Step by step I will show you how to make acne and spot ointment made with macerated red clover oil and myrtle leaf infusion. Why red clover and myrtle?
Red clover has great medicinal properties. As an infusion with honey, it can aid with coughs or bronchitis. As a cool infusion it makes a great astringent for cuts. As a macerated oil it can be used to heal dry skin cracks and speed up the wound healing process. As a tincture or capsule, it can help heal blemishes and premenstrual imbalance.
Myrtle is used medicinally and in cosmetics. As an essential oil it can do a lot. It can help urinary tract infections when used in a bath. As a steam, the essential oil can help with coughs and colds or even when mixed with a base oil it can be rubbed on the chest to improve sleep and breathing. When the essential oil is combined with aloe, it can be used as a toner to balance the oil production in skin.
I love plants and herbs because as you can see, a plant can go a long way. Every part of a plant can be utilized depending on the method- tincture, infusion, essential oil, macerated oil, capsules, etc.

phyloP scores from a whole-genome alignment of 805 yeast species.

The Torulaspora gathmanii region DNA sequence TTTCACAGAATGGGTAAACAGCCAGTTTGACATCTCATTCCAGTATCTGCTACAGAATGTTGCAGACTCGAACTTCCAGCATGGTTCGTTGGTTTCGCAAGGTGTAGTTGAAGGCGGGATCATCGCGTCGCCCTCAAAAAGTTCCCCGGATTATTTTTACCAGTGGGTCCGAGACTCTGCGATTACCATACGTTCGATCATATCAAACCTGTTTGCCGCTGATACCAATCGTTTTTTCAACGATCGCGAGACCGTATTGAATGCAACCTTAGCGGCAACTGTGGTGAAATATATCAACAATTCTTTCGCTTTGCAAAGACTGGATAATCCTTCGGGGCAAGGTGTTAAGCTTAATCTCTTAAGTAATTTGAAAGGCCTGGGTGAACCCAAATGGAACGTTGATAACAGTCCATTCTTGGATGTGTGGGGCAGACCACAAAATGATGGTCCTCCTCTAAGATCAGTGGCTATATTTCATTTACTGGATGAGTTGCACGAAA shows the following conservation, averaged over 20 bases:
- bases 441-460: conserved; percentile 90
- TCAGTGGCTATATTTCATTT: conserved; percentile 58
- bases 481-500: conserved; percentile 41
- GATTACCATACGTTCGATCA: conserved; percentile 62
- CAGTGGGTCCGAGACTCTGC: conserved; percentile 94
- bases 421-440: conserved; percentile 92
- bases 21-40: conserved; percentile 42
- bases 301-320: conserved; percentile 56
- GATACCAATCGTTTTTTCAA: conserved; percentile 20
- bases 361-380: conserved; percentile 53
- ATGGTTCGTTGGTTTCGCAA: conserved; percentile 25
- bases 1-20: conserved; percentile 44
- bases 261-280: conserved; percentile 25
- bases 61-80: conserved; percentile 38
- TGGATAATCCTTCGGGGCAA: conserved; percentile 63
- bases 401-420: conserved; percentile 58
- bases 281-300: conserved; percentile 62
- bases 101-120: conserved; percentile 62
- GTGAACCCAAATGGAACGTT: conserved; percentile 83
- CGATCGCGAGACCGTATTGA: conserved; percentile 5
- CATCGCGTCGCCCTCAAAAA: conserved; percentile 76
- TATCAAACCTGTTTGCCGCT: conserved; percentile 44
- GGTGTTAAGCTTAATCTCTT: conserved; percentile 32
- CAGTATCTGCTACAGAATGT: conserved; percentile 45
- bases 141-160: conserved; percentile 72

The process to make the acne and spot ointment has three parts; herbal infusion, macerated oil, then finally you make the ointment.
Double boiler (or a two pans or one pan and a bowl that can sit in the bottom pan without touching the bottom)
8 oz clean dark glass bottle
4 oz clean dark glass jar
A bunch of myrtle leaf
8 fl oz sunflower oil (or olive oil)
Handful of red clover
1 tablespoon (15 g) of grated cocoa butter (or beeswax)
4 tablespoons of myrtle infusion
4 tablespoons macerated red clover oil (or sunflower oil)
How to Make Acne/Spot Ointment
NOTE: I forgot to take a picture. But, keep the water in the bottom pan and add a top pan
There you have it! You don't have to make an ointment. After making the red clover oil, you could stop there and use red clover on your skin. Or you can go the extra few steps to make the ointment.
I will in the next blogs, explain how to make the other oils and ointments. It is super easy, once you have the process done, you can be creative and use different herbs, plants, and oils that will suit your needs.
Have you ever made macerated oils or ointments? What is your favorite combination?
P.S. I got the inspiration from Herbs: a color guide to herbs and herbal healing by Jennie Harding.
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